Consortium to Power Up Broadband

THE RACE to deliver broadband services directly into businesses and homes will heat up this summer when a new nationwide network created in secret by an alliance of utility companies and computer industry giants will offer voice, data, and television services.

Taking advantage of the deregulated telecom industry, the small, tightly knit consortium will initially offer digital voice, TV, and Web hosting over fiber, under the name SpectraDyne Services. It includes Sierra Pacific Power Co., Hewlett-Packard, Oracle, and TelecommUnity Systems.

This alliance will be the first to connect and interact with all consumers, retailers, medical facilities, libraries, schools, industrial companies, local merchants, and local government over computers, telephone, or television in their coverage area, said a senior executive at TelecommUnity Systems.

The initial rollout of services in southern Nevada -- including Las Vegas -- is set for this summer with projects and discussions under way between the consortium and at least 30 other utilities.

Sierra Pacific, like all utilities, has access rights to every home and business in its coverage area as well as a lot of so-called dark, or unused, fiber connections already in place -- giving it a huge advantage over its rivals in the network-provision market. It has been completing the fiber installation right to the home in secret over the last two years.

The TelecommUnity executive put the initial broadband connection at 155MBps. He also said the bandwidth can be upgraded to terabytes per second.

The potential multibillion-dollar revenues that the consortium could generate will be divided up between the players with HP managing and offering hosting services on its electronic-commerce platform.

"Once you have this high bandwidth connection, [HP can] put up large hosting centers and gain a whole new series of revenue services," said an independent source familiar with the project.

The operating technology will allow the utilities to do all the scheduling, billing, credit work, and accounting.

"It will do all of the things that make a network operation function," the executive said.

Most of those operations will be handled by HP, which is a significant investor, upgrading its initial $100 million investment in the project to over half a billion dollars.

"HP is showing its commitment by helping to finance the infrastructure build-out," the source said.

HP is not alone in supplying technology to the effort. Oracle, working alongside HP, is involved in creating the databases to maintain the underlying infrastructure.

According to a source familiar with the project, there are a lot of "skunk works" (joint projects associated with creating an e-commerce platform on the system) activities going on between HP and Oracle.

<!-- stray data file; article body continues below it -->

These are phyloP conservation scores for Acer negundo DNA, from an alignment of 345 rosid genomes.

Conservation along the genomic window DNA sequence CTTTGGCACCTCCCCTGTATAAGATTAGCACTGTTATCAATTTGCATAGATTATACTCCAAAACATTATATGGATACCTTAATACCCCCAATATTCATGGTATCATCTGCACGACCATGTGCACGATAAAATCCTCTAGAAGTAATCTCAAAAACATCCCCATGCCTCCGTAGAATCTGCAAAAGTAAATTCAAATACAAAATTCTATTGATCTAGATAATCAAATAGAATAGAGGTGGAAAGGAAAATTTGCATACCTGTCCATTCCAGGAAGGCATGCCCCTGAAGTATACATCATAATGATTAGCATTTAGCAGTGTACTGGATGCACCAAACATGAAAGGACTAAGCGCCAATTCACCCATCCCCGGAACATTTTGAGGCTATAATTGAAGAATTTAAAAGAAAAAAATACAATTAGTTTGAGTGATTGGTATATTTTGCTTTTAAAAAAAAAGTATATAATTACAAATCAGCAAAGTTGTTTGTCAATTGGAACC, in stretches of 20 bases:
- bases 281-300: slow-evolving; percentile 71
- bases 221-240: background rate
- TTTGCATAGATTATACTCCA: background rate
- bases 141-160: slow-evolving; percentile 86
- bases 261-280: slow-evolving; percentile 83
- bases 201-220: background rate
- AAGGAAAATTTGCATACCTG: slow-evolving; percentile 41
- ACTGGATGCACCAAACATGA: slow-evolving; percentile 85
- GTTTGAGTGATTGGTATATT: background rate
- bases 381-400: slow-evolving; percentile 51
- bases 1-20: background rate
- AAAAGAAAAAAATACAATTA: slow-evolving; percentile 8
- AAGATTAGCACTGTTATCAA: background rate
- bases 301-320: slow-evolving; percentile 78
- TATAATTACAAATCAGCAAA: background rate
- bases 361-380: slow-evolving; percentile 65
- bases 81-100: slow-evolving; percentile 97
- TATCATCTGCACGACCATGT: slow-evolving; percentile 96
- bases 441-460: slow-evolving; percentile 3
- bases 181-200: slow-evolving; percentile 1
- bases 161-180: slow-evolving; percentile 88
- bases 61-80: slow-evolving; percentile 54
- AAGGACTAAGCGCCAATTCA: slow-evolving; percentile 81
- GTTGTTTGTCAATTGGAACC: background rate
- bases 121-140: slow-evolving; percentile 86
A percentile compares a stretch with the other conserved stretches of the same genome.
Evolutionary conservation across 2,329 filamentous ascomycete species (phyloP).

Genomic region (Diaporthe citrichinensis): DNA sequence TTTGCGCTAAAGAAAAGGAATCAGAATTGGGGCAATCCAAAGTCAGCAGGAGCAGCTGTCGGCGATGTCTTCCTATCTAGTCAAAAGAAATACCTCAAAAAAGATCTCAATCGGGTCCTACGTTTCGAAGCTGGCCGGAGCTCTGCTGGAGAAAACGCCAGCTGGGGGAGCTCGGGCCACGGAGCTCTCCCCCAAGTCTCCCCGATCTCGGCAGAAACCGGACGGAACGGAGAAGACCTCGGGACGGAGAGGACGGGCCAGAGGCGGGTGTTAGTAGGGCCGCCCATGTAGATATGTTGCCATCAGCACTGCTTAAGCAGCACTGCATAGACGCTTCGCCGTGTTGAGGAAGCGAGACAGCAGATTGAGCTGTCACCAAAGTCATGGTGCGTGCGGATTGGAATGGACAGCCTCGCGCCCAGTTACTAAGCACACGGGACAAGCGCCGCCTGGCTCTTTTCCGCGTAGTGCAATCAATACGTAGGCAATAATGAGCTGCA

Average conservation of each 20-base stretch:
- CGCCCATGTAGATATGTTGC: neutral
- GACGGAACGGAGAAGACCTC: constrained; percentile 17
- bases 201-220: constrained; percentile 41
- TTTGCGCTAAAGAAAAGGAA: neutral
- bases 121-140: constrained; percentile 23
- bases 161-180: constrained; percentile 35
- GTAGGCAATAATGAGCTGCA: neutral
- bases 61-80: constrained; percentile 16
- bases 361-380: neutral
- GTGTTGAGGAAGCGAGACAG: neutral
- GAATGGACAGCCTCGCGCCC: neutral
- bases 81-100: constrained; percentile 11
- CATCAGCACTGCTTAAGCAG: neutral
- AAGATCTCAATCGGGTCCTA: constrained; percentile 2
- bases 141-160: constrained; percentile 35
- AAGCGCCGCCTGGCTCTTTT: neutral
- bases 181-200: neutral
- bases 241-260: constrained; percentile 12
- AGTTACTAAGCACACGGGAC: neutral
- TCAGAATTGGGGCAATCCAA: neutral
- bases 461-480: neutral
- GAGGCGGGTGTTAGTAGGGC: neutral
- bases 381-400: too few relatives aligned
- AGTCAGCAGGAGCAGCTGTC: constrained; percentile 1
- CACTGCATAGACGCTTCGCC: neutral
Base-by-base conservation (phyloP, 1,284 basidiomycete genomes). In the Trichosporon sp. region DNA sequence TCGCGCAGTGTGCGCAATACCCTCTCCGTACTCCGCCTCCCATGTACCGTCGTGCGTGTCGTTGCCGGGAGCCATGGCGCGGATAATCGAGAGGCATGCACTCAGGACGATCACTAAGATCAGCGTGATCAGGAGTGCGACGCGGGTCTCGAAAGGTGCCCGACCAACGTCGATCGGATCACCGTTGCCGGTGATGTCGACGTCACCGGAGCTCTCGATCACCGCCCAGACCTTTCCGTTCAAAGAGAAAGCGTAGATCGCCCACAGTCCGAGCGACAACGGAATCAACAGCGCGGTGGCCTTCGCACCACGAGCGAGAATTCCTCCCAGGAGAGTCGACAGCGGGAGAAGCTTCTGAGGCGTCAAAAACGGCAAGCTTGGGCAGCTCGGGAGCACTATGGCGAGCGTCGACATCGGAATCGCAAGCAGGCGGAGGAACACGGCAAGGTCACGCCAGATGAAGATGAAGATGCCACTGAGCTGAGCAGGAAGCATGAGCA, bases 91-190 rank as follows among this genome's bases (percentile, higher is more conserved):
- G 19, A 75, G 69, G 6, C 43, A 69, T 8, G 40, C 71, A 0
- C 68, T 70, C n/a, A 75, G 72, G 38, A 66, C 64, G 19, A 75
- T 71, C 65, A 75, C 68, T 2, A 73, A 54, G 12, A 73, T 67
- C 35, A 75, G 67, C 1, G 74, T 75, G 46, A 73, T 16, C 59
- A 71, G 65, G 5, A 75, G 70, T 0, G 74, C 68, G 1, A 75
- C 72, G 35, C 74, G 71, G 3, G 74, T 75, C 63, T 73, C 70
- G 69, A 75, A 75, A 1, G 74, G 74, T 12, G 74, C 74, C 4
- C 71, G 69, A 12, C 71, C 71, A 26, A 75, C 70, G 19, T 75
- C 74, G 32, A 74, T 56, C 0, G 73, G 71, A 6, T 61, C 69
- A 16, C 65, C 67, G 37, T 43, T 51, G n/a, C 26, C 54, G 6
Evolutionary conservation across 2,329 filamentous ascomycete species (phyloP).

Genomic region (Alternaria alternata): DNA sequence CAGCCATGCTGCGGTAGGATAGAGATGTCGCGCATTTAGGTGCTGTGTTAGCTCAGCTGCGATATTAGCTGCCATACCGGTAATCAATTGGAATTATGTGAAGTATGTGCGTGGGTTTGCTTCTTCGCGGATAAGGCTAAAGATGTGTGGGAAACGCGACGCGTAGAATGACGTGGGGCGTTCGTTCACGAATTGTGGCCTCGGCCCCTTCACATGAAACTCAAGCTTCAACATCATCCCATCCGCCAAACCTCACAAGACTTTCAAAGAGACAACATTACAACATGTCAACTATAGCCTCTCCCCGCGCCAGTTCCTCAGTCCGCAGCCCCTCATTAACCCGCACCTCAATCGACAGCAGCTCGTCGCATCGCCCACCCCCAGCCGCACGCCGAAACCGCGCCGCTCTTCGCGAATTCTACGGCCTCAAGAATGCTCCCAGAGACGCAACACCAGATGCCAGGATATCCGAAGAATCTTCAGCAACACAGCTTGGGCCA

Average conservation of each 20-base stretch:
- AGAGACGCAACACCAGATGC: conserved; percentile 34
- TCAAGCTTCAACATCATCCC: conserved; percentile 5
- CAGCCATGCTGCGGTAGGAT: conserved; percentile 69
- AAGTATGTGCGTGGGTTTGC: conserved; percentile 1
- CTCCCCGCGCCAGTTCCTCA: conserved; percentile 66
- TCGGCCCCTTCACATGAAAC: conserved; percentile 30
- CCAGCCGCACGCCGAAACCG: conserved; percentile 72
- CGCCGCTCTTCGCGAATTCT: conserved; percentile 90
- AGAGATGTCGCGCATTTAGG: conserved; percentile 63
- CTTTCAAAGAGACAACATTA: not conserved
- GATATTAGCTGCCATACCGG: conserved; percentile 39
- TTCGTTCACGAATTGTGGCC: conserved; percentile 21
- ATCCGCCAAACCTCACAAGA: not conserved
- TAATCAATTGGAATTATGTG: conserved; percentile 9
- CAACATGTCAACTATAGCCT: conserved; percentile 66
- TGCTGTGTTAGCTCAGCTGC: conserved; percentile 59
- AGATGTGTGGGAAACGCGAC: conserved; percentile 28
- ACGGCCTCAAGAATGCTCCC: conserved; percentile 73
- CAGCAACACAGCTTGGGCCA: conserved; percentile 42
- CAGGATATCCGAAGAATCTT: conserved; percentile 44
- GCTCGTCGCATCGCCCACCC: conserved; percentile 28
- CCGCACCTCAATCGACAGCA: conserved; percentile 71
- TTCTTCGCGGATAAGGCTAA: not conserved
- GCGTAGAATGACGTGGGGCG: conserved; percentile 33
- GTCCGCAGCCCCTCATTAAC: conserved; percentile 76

Sierra Pacific anted up its half billion-plus dollars investment by selling off its power-generation assets for $1.6 billion dollars -- believing like many of the recently deregulated utility companies that beyond electricity, the transport of digital voice, data, and television is where their revenues will come from in the future.

To make the network nationwide, the consortium will use a two-tiered hub system consisting of the Local Area Control Center (LACC) and a national hub called the National Operating Control Center.

The LACC will contain the databases and servers that allow access to any other commercial or industrial subscriber. It will offer all services, everything from Web hosting and videoconferencing to telephone and interactive TV on a single bill with a fee based on routing and the duration of the network connection, the senior executive at TelecommUnity said.

Broadband and a unified bill are compelling reasons for companies to sign up, said one IT manager.

"We have dealers, and dealers have remote locations and independent service providers, and communicating is a big deal. Modem access doesn't cut it when transferring wiring diagrams," said Dan Palmer, assistant chief engineer at Kenworth Truck Company, in Kirkland, Wash.

Palmer also says a simple $20 Internet bill can cost his company $150 because so many hands need to touch the bill before it gets paid.

"If we can combine those bills [IP, telephone, television] into a single bill, it would save us money," Palmer said.

Savings to consumers from a single point of delivery may also be substantial.

According to sources the initial charge for a 10Mb connection to the home will be $13.95 per month.

"That would be fabulous. With DSL [Digital Subscriber Line] you end up paying $50 per month for less than a 1Mb connection," said Melanie Posey, an analyst at International Data Corp., in New York.

However, Posey warns that it is one thing to have the right-of-way, the fiber, and the infrastructure, but marketing is a major challenge.

"The ability to do it doesn't mean you will have success in doing it," Posey said.

And there certainly are other competitors -- as witnessed by this month's multibillion-dollar AOL-Time Warner merger -- who are perhaps as adept at marketing as they are at deploying technology.

Sierra Pacific officials would not comment beyond saying that the company has been interested in offering telecommunications services for some time and received a license to do so in Nevada from the Public Utilities Commission of Nevada.

Services galore

Deregulation will let the utilities offer an attractive package of telecom services.

* $13.50 per month for 10Mb broadband Internet/voice access (plus a fee for Internet appliance supply, installation)* Digital telephone service over fiber* Television with built-in Web access* Videoconferencing* Web hosting for large and small businesses

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